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2015/26/2 Main carpet (khali), symmetrically knotted wool pile, made by Yomut Turkmen woman, Turkmenistan, late 1700s to early 1800s. Click to enlarge.

Main carpet (khali), Yomut Turkmen

  • 1775-1825
This fine main carpet or khali was woven by a woman of the Yomut Turkmen tribe in Turkmenistan or eastern Iran in the late 18th or early 19th century. Notable features of this example are the octagonal major guls, each with eight small stylised animals, the chequered line dissecting some of the minor dyrnak guls that reflects an earlier form of this gul, and the striking serrated leaf pattern in the end borders (elems).

The Turkmen were mostly tent-dwelling pastoral nomads, whose ancestors …


Object No.


Object Statement

Main carpet (khali), symmetrically knotted wool pile, made by Yomut Turkmen woman, Turkmenistan, late 1700s to early 1800s

Physical Description

The main carpet or khali is symmetrically knotted in eight natrually dyed colours: rust red, red, dark blue, blue, green, yellow, black and ivory. The main field features three rows of ten tauk noska guls with dyrnak minor guls in between. The main border on one end and three sides has stepped ashyk motifs containing various small designs; the main border on the other end has a curled leaf pattern. Tekbent guard stripes with further giyak guard stripes run the length of the carpet and the elem features five regular rows of tree branches with the colours offset. There are some lost knots at the ends and edges.

In the Reuben (vendor's) catalogue, plate 18, it is noted that some of the dyrnak guls have a chequered line going through their centre horizontally and vertically, a feature which dates from when these guls were connected.

The carpet is Number 88 in the Upfold collection list, representing the 88thTurkmen piece acquired by the donor.



2820 mm


1670 mm



The design of this symmetrically knotted main carpet or khali features thirty quartered octagonal tauk noska guls, each containing eight stylised animals. The dyrnak minor guls are composed of a central quarterd diamond with surrounding hooks. The curled serrated leaf main border at one end of the carpet picks up the serrated leaf pattern in the elems, and the stepped ashyks in the other three main borders.

Fine wool from their flocks was always available to the Turkmen women for weaving their extensive repertoire of domestic and personal items. These included carpets, bands and bags to comfortably furnish the nomadic tent or oy and a collection of colourful trappings for their prized horses and camels.

Most Yomut Turkmen weavings are of cut pile construction, with a foundation of undyed goat hair or wool warps and two shots of coloured wool wefts (usually grey, brown or pink) or light brown camel hair between each row of knots. While symmetrical knots are more commonly found in Yomut weavings, asymmetrical knots are also sometimes used. To these structural characteristics, which help to distinguish Yomut weaving from other Turkmen weavings, may be added colour and design. The rich and varied reds that characterise Turkmen rugs and trappings generally were easily obtainable from local madder plants.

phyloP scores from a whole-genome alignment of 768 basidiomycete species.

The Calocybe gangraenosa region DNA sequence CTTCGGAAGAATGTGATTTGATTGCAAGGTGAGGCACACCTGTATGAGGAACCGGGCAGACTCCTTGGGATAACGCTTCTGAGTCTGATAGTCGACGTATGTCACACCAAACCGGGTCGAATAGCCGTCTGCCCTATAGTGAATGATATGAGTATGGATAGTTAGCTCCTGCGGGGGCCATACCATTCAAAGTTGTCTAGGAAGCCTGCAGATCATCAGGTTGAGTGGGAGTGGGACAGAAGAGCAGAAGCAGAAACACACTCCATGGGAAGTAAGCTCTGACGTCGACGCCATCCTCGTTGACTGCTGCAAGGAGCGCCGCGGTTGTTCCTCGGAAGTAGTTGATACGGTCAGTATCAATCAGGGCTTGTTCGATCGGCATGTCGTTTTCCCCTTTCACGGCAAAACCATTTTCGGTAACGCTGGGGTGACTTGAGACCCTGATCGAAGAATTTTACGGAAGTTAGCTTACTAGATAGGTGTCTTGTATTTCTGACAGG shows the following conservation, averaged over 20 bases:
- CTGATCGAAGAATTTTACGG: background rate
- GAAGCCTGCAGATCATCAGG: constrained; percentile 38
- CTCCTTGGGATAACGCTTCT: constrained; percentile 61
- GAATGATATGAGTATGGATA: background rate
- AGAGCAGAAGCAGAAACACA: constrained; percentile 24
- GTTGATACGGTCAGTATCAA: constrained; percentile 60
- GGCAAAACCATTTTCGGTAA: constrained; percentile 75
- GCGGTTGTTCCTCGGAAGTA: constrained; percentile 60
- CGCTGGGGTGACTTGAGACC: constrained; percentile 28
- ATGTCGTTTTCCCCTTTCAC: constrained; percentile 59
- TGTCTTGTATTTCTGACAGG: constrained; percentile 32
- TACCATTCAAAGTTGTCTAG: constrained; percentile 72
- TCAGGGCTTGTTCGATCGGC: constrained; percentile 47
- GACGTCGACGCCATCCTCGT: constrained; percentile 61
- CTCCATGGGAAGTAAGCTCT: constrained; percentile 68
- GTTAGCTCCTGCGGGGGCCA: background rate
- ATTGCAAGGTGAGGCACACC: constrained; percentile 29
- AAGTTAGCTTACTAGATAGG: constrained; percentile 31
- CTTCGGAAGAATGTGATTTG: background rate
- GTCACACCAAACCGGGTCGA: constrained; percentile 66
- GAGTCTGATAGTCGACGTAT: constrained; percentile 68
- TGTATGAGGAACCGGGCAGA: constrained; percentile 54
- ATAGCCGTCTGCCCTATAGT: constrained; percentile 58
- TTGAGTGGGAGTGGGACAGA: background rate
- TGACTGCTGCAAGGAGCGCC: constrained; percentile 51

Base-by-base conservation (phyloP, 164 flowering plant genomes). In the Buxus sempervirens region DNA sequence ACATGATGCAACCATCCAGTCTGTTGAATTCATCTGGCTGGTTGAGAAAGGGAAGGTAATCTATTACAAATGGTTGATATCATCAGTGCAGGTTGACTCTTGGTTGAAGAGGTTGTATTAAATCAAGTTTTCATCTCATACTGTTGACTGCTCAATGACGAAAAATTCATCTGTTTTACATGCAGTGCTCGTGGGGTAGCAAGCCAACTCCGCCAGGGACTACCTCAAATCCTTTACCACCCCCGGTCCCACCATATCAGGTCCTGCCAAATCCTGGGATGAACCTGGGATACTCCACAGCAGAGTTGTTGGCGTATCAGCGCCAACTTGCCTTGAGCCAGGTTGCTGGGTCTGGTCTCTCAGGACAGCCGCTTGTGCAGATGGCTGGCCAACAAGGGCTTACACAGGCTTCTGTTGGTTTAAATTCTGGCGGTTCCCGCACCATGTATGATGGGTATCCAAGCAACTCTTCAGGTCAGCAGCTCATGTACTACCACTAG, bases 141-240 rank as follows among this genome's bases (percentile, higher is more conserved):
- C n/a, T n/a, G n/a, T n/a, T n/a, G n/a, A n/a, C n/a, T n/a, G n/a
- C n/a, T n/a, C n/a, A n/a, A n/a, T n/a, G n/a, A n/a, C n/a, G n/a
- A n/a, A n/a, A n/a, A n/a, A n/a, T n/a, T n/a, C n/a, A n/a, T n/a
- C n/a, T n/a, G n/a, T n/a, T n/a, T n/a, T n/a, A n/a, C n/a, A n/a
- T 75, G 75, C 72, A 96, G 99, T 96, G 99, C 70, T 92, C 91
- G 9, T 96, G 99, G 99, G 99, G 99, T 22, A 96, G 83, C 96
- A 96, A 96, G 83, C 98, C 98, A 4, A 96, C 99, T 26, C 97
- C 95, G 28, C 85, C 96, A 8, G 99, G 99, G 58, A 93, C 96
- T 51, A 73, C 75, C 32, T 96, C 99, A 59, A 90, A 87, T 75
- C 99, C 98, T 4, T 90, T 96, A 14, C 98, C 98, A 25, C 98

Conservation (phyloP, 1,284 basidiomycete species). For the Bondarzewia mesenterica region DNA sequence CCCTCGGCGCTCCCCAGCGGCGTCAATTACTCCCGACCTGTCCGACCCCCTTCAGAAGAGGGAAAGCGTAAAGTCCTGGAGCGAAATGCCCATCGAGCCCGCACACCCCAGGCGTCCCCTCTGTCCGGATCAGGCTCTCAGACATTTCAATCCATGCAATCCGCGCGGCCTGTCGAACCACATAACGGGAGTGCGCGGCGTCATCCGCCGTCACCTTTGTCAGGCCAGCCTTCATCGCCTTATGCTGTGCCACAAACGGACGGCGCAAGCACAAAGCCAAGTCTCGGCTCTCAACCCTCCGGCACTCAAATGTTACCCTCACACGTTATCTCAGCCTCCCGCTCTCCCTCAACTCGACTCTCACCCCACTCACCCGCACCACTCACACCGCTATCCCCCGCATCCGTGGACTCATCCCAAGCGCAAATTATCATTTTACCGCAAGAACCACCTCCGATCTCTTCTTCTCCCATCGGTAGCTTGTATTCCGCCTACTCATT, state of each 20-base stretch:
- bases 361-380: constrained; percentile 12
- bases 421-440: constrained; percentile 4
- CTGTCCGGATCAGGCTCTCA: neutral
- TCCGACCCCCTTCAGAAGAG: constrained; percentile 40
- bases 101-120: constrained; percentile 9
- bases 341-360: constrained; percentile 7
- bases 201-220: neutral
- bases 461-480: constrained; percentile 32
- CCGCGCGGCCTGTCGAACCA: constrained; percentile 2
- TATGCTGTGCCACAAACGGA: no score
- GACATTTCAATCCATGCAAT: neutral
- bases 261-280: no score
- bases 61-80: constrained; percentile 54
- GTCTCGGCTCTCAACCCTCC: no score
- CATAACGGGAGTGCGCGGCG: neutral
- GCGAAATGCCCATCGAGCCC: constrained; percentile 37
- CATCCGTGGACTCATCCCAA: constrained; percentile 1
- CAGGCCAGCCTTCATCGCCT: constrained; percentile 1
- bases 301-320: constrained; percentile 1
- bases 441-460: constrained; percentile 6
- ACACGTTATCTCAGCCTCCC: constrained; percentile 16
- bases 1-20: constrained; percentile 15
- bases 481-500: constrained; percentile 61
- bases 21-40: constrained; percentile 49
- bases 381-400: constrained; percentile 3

This main carpet of khali is one of a large collection of 127 mainly Yomut Turkmen rugs and trappings assembled with a discerning eye over a 30 year period by the Sydney collector and donor Robert Upfold. The khali was purchased by the donor from Reuben in the United Kingdon in April 2005. Upfold's stated and generous intention was always to donate this collection eventually to the Powerhouse Museum.

Highly skilled in their execution, these rugs and trappings span the traditional range of production of the Yomut Turkmen women weavers and capture the essence of an independent people and their virtually extinguished nomadic way of life. Main carpets like this one may have been used on the floor of the nomadic tent on special occasions or hung on the wall of a more established residence.

The Yomut are the second largest Turkmen group after the Ersari and were divided into two main subgroups, one of which inhabited the area around the Balkan Mountains to the south-east of the Caspian Sea and northern Iran. The other group lived further to the north, east of the Aral Sea near the khanate of Khiva. Little is known of Yomut history, largely due to their warlike character and nomadic lifestyle, which ensured that they carried only essentials with them. While focusing almost exclusively on Yomut Turkmen weaving from the late 18th to early 20th centuries, the collection also includes six pieces from Igdyr, Saryk, Tekke and Chodor Turkmen groups.


Credit Line

Donated through the Australian Government's Cultural Gifts Program by Robert Upfold, 2013

Acquisition Date

22 April 2015

Cite this Object


Main carpet (khali), Yomut Turkmen 2021, Museum of Applied Arts & Sciences, accessed 27 October 2021, <>


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